Each time a student encounters the various science subjects, they will need to draw upon the concepts they’ve already learned. Their understanding increases over time as they see it applied in a variety of contexts. 

Helps Students Store Information in Long Term Memory 

When you were in school, did you ever cram for a test the next day, only to find you didn’t remember much of the information a few weeks later? Or maybe you took several years of a  foreign language class, yet only recall a few words today? When we don’t use what we know by doing it repeatedly, we won’t remember it over time. With a spiral approach, children revisit and use what they are learning multiple times over the years so they really learn it.

Keeps Learning Interesting and Engaging

  • When children stay at a basic level and are never challenged, they eventually lose interest.

  • When children only study one thing, they eventually lose interest.

  • When children encounter the information in only one way, they eventually lose interest.

You get the idea. To keep learning fascinating, children need increased depth and complexity, variety, and multiple experiences. The spiral approach of BookShark Science addresses all of these needs.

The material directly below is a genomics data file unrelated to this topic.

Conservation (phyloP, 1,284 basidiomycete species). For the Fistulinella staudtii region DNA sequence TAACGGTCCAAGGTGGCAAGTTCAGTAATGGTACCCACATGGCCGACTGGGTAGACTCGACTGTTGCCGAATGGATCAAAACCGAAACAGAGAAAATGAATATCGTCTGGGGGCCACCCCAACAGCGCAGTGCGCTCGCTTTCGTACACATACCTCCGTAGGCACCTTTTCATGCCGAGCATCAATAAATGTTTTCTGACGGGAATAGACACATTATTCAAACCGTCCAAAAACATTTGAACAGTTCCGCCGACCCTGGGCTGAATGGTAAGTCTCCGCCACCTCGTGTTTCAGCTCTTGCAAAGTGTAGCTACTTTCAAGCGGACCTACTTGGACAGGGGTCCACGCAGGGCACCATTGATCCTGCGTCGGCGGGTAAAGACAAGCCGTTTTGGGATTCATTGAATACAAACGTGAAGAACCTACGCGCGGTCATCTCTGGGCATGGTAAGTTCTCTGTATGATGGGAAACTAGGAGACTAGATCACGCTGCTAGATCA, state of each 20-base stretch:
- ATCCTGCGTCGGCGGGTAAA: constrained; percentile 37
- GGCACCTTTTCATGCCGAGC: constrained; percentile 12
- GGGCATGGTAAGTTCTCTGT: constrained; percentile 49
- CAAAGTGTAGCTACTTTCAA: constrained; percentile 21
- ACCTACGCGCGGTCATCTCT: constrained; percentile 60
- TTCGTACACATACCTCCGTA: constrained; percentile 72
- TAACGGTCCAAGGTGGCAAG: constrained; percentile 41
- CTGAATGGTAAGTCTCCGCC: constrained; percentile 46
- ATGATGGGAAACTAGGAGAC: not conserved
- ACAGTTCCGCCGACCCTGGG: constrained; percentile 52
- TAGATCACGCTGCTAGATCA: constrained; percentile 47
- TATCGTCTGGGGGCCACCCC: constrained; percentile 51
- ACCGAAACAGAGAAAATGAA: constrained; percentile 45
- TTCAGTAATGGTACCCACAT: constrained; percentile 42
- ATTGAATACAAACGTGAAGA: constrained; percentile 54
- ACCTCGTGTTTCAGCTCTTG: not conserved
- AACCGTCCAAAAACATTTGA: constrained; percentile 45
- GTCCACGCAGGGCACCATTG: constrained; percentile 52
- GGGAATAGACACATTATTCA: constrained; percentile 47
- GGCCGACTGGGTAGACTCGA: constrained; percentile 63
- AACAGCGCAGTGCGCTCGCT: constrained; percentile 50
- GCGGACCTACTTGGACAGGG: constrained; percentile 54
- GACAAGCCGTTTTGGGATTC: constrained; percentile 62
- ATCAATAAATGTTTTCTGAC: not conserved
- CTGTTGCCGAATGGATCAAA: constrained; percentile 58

Try BookShark Science Today

BookShark provides you with everything you need to teach science with a spiral approach including:

  • Instructor’s Guides that lay out exactly what you need to do each day with a flexible, four-day schedule.

  • Activity sheets for students with hundreds of activities, illustrations, charts, and pictures to solidify your student’s understanding of scientific topics.

  • Hands-on activities and experiments that are easy to do with our Science Supplies Kit. You aren't caught not having what you need.

If you want your students to understand science and enjoy it, have a solid foundation for their high school science studies, and truly learn science—not just memorize facts only to forget them quickly—use a spiral approach. BookShark gives parents and students everything they need to build a strong foundation.

See BookShark's hands-on and literature-based Science programs.